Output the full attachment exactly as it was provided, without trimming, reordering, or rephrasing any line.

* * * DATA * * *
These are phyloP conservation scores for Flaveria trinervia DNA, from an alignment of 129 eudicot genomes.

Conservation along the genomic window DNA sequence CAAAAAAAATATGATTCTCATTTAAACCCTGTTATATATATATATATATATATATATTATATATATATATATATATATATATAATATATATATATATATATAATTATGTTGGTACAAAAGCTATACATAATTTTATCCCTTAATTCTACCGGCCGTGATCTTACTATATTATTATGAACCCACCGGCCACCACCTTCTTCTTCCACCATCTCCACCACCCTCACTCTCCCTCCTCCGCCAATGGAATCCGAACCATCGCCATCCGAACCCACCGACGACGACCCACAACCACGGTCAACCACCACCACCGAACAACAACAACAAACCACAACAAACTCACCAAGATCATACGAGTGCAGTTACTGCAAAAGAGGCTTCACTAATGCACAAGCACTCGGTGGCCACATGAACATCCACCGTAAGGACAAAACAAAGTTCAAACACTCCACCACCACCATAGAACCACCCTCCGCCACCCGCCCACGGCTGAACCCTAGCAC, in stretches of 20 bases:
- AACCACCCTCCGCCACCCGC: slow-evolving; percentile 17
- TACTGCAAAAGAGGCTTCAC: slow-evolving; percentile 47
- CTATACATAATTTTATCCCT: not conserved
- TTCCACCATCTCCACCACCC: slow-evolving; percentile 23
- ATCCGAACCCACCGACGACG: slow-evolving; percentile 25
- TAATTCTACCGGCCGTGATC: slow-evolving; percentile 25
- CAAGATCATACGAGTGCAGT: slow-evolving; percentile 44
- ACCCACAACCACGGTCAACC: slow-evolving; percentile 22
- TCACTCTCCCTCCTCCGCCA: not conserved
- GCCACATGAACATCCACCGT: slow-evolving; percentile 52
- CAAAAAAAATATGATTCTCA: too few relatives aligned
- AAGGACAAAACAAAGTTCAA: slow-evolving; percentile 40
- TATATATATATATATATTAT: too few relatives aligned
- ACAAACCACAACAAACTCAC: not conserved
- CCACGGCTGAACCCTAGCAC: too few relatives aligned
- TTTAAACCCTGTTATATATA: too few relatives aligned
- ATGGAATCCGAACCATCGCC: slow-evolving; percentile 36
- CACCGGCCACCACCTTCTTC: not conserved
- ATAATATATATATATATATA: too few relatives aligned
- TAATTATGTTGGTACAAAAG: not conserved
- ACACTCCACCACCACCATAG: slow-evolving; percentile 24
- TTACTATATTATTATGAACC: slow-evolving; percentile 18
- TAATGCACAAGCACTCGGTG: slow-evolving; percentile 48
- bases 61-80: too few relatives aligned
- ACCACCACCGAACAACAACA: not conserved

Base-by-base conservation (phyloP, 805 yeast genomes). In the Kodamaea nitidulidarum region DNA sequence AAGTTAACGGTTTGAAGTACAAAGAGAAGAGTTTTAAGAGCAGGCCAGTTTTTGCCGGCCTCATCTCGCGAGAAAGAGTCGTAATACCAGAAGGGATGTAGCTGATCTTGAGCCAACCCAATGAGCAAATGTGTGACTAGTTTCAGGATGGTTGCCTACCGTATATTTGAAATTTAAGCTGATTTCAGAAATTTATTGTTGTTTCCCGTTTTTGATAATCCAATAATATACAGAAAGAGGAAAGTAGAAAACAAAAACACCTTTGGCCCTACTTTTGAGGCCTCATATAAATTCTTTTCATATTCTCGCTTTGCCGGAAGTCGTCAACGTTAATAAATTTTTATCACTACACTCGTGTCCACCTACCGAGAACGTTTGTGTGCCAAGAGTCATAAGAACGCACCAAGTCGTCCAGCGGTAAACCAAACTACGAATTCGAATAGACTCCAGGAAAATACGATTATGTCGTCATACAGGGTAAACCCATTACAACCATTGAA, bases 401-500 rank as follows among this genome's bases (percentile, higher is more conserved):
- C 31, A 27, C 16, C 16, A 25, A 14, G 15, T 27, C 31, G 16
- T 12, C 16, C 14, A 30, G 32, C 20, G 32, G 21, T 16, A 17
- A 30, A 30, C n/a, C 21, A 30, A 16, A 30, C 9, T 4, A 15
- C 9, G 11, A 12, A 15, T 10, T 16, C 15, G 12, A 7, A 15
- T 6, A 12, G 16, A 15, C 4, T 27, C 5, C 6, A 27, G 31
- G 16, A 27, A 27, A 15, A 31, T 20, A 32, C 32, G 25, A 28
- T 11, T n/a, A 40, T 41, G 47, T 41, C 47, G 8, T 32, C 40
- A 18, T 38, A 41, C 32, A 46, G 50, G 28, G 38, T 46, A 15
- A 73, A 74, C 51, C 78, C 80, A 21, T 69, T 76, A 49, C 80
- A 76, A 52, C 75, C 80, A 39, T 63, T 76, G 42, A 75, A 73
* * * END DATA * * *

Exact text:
These are phyloP conservation scores for Flaveria trinervia DNA, from an alignment of 129 eudicot genomes.

Conservation along the genomic window DNA sequence CAAAAAAAATATGATTCTCATTTAAACCCTGTTATATATATATATATATATATATATTATATATATATATATATATATATATAATATATATATATATATATAATTATGTTGGTACAAAAGCTATACATAATTTTATCCCTTAATTCTACCGGCCGTGATCTTACTATATTATTATGAACCCACCGGCCACCACCTTCTTCTTCCACCATCTCCACCACCCTCACTCTCCCTCCTCCGCCAATGGAATCCGAACCATCGCCATCCGAACCCACCGACGACGACCCACAACCACGGTCAACCACCACCACCGAACAACAACAACAAACCACAACAAACTCACCAAGATCATACGAGTGCAGTTACTGCAAAAGAGGCTTCACTAATGCACAAGCACTCGGTGGCCACATGAACATCCACCGTAAGGACAAAACAAAGTTCAAACACTCCACCACCACCATAGAACCACCCTCCGCCACCCGCCCACGGCTGAACCCTAGCAC, in stretches of 20 bases:
- AACCACCCTCCGCCACCCGC: slow-evolving; percentile 17
- TACTGCAAAAGAGGCTTCAC: slow-evolving; percentile 47
- CTATACATAATTTTATCCCT: not conserved
- TTCCACCATCTCCACCACCC: slow-evolving; percentile 23
- ATCCGAACCCACCGACGACG: slow-evolving; percentile 25
- TAATTCTACCGGCCGTGATC: slow-evolving; percentile 25
- CAAGATCATACGAGTGCAGT: slow-evolving; percentile 44
- ACCCACAACCACGGTCAACC: slow-evolving; percentile 22
- TCACTCTCCCTCCTCCGCCA: not conserved
- GCCACATGAACATCCACCGT: slow-evolving; percentile 52
- CAAAAAAAATATGATTCTCA: too few relatives aligned
- AAGGACAAAACAAAGTTCAA: slow-evolving; percentile 40
- TATATATATATATATATTAT: too few relatives aligned
- ACAAACCACAACAAACTCAC: not conserved
- CCACGGCTGAACCCTAGCAC: too few relatives aligned
- TTTAAACCCTGTTATATATA: too few relatives aligned
- ATGGAATCCGAACCATCGCC: slow-evolving; percentile 36
- CACCGGCCACCACCTTCTTC: not conserved
- ATAATATATATATATATATA: too few relatives aligned
- TAATTATGTTGGTACAAAAG: not conserved
- ACACTCCACCACCACCATAG: slow-evolving; percentile 24
- TTACTATATTATTATGAACC: slow-evolving; percentile 18
- TAATGCACAAGCACTCGGTG: slow-evolving; percentile 48
- bases 61-80: too few relatives aligned
- ACCACCACCGAACAACAACA: not conserved

Base-by-base conservation (phyloP, 805 yeast genomes). In the Kodamaea nitidulidarum region DNA sequence AAGTTAACGGTTTGAAGTACAAAGAGAAGAGTTTTAAGAGCAGGCCAGTTTTTGCCGGCCTCATCTCGCGAGAAAGAGTCGTAATACCAGAAGGGATGTAGCTGATCTTGAGCCAACCCAATGAGCAAATGTGTGACTAGTTTCAGGATGGTTGCCTACCGTATATTTGAAATTTAAGCTGATTTCAGAAATTTATTGTTGTTTCCCGTTTTTGATAATCCAATAATATACAGAAAGAGGAAAGTAGAAAACAAAAACACCTTTGGCCCTACTTTTGAGGCCTCATATAAATTCTTTTCATATTCTCGCTTTGCCGGAAGTCGTCAACGTTAATAAATTTTTATCACTACACTCGTGTCCACCTACCGAGAACGTTTGTGTGCCAAGAGTCATAAGAACGCACCAAGTCGTCCAGCGGTAAACCAAACTACGAATTCGAATAGACTCCAGGAAAATACGATTATGTCGTCATACAGGGTAAACCCATTACAACCATTGAA, bases 401-500 rank as follows among this genome's bases (percentile, higher is more conserved):
- C 31, A 27, C 16, C 16, A 25, A 14, G 15, T 27, C 31, G 16
- T 12, C 16, C 14, A 30, G 32, C 20, G 32, G 21, T 16, A 17
- A 30, A 30, C n/a, C 21, A 30, A 16, A 30, C 9, T 4, A 15
- C 9, G 11, A 12, A 15, T 10, T 16, C 15, G 12, A 7, A 15
- T 6, A 12, G 16, A 15, C 4, T 27, C 5, C 6, A 27, G 31
- G 16, A 27, A 27, A 15, A 31, T 20, A 32, C 32, G 25, A 28
- T 11, T n/a, A 40, T 41, G 47, T 41, C 47, G 8, T 32, C 40
- A 18, T 38, A 41, C 32, A 46, G 50, G 28, G 38, T 46, A 15
- A 73, A 74, C 51, C 78, C 80, A 21, T 69, T 76, A 49, C 80
- A 76, A 52, C 75, C 80, A 39, T 63, T 76, G 42, A 75, A 73